In the last few months alone, we have seen major online activism campaigns around some hard-hitting issues, from democracy in Egypt to racial injustice in the Trayvon Martin case. However, a citizen journalist doesn’t have to be active in high-profile issues to make a difference online.
When it gets down to it, most people care about everyday, quality-of-life concerns happening within their own communities. Such was the case when New York filmmaker Dean Peterson noticed that passengers were continually tripping on the staircase leaving the 36th Street subway station in Sunset Park, Brooklyn, which had one step that was an inch higher than the other steps. He shot the above video in the span of one hour. The video instantly went viral, and has so far garnered thousands of hits onVimeo.
One of the main reasons the video became so popular is because everyone can relate to the passengers’ experiences. There is always that elevator in your building that doesn’t work or that revolving door that always gets stuck when you are in it. And you wonder to yourself every time you see the problem, why doesn’t someone fix this? The power of video here illustrates the staircase in question and how it affects others. Furthermore, with public transit fares skyrocketing and service cuts nationally during a down economy, frustration with inefficient public services and infrastructure is at an all-time high. Luckily, the video caught the quick attention of the city’s transit authorities.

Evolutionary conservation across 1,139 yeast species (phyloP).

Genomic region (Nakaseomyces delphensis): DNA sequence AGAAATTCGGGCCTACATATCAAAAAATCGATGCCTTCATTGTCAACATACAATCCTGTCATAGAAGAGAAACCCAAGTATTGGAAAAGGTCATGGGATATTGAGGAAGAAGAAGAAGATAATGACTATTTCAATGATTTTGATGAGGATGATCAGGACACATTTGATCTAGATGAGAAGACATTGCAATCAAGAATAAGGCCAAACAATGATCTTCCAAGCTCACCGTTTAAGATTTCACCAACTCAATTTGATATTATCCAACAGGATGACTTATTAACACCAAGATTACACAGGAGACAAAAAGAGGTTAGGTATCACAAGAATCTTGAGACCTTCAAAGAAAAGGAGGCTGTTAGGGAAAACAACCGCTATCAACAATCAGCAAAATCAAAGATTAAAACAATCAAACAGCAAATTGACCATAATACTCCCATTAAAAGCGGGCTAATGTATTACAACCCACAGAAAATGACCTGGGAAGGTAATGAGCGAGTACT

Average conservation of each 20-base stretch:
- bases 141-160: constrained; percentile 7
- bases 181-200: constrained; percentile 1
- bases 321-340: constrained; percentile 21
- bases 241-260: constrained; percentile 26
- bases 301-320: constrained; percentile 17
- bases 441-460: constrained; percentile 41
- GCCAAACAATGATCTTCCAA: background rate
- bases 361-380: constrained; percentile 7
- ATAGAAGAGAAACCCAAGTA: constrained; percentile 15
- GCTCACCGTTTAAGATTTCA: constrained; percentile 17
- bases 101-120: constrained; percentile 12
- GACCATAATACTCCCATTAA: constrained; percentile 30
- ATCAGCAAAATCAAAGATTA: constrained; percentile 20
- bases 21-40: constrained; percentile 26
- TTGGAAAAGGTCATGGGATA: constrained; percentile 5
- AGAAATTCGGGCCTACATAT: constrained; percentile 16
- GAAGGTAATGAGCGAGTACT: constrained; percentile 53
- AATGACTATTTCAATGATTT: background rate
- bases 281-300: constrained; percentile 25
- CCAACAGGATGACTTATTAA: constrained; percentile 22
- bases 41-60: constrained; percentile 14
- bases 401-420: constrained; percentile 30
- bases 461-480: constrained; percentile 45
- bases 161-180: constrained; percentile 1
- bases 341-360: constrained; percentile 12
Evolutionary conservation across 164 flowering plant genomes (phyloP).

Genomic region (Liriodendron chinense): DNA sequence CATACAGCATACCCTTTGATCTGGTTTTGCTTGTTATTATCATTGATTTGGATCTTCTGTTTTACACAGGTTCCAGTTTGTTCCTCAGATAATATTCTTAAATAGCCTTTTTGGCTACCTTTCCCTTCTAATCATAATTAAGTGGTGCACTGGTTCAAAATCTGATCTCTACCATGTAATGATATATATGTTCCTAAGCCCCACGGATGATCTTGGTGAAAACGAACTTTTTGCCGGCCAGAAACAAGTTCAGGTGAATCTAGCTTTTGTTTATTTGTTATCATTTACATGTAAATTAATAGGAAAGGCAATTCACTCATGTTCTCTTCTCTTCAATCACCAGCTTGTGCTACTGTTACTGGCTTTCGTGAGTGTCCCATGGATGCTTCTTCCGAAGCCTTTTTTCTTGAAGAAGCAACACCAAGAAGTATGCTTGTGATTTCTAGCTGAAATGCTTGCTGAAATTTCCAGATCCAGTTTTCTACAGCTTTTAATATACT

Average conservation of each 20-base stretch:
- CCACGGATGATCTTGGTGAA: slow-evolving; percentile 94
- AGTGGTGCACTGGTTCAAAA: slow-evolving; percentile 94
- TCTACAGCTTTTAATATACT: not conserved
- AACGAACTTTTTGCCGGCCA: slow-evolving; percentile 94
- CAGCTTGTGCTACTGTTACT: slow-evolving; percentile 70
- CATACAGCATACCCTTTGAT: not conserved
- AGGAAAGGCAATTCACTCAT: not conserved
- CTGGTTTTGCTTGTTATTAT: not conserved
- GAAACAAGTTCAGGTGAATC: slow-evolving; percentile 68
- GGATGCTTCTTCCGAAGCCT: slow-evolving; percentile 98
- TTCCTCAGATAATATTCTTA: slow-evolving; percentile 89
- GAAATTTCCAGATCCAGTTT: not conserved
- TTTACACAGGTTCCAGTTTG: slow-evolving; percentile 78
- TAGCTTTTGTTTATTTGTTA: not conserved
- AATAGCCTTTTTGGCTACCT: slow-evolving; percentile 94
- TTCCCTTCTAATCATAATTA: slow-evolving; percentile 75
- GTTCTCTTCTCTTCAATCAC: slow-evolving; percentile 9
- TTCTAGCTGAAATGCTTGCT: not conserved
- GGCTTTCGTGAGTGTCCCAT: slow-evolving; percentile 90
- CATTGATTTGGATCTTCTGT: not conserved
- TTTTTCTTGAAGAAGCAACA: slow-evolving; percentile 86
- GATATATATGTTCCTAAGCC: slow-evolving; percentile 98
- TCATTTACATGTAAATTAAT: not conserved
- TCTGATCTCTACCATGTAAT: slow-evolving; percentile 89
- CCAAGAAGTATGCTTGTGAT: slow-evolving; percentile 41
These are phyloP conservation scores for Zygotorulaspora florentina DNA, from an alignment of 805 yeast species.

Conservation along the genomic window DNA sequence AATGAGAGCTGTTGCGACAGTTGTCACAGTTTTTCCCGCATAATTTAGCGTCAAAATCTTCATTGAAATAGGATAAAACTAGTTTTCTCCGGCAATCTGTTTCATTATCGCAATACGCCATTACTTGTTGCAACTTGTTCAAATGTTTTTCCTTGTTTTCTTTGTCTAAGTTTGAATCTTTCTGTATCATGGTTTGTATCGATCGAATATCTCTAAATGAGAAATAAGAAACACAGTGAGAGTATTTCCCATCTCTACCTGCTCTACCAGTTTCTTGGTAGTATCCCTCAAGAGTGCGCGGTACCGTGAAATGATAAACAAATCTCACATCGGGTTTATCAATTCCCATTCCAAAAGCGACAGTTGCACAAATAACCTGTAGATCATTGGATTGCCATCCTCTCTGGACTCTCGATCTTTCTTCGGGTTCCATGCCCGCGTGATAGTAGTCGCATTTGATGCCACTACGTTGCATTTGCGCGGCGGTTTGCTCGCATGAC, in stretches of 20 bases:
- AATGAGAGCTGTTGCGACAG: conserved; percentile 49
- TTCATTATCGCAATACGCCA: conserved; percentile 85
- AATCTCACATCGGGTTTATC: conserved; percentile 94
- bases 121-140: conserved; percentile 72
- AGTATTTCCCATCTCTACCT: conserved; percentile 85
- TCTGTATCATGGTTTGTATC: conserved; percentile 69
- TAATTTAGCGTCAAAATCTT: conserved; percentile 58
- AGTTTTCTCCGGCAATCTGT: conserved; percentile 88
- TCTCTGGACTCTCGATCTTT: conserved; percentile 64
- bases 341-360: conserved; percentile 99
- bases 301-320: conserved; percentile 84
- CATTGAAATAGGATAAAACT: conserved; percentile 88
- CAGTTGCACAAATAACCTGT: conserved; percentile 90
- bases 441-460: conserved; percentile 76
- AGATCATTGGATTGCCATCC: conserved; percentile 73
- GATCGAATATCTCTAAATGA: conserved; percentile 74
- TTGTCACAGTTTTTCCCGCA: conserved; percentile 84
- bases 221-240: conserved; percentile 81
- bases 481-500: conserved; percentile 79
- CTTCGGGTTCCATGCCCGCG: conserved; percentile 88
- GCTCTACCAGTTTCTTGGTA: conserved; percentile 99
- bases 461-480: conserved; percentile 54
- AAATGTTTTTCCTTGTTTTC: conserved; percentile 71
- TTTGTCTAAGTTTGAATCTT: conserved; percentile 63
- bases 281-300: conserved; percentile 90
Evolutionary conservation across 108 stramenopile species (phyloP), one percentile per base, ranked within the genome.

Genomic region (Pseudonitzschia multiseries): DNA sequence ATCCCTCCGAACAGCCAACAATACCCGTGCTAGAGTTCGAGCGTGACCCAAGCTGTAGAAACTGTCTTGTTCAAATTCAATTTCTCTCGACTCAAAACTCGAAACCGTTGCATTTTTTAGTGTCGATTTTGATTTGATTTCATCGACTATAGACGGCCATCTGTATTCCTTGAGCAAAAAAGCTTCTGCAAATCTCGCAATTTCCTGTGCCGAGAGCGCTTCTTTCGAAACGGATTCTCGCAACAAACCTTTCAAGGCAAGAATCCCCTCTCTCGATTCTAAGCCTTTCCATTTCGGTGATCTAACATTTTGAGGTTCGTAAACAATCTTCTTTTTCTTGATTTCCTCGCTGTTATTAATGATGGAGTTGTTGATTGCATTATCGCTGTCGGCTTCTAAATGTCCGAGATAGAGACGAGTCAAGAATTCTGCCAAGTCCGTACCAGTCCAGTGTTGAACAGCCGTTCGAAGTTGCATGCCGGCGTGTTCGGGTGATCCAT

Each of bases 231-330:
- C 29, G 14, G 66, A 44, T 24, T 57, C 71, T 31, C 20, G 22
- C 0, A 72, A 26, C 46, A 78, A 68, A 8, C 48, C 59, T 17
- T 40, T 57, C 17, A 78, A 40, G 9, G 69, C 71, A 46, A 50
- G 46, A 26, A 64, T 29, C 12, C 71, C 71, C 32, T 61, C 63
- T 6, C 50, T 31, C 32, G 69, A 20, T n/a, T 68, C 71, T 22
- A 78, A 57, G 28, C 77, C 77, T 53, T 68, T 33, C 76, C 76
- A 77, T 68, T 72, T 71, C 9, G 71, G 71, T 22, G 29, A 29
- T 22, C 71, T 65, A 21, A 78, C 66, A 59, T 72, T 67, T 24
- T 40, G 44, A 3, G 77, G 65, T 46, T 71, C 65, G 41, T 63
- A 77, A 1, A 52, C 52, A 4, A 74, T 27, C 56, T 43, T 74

From the Huffington Post:
Commenters on Reddit, where the video was originally posted, called the staircase a “lawsuit waiting to happen.” A phrase that likely strikes horror into the hearts of MTA officials…
But what about the other problem staircases, if there are any, that are tripping passengers in other parts of New York, or anywhere else for that matter? Maybe Peterson’s initial intent was to get a few laughs out of his video, but he was also doing a great public service for others who use that subway station, and possibly helped to raise the eyebrows of other public transit officials around the country. This serves to again remind us that citizen journalism around basic, quality-of-life issues happening in our own backyard is just as effective (and important) as getting involved in online campaigning for national or international concerns. As the saying goes, think globally, act locally.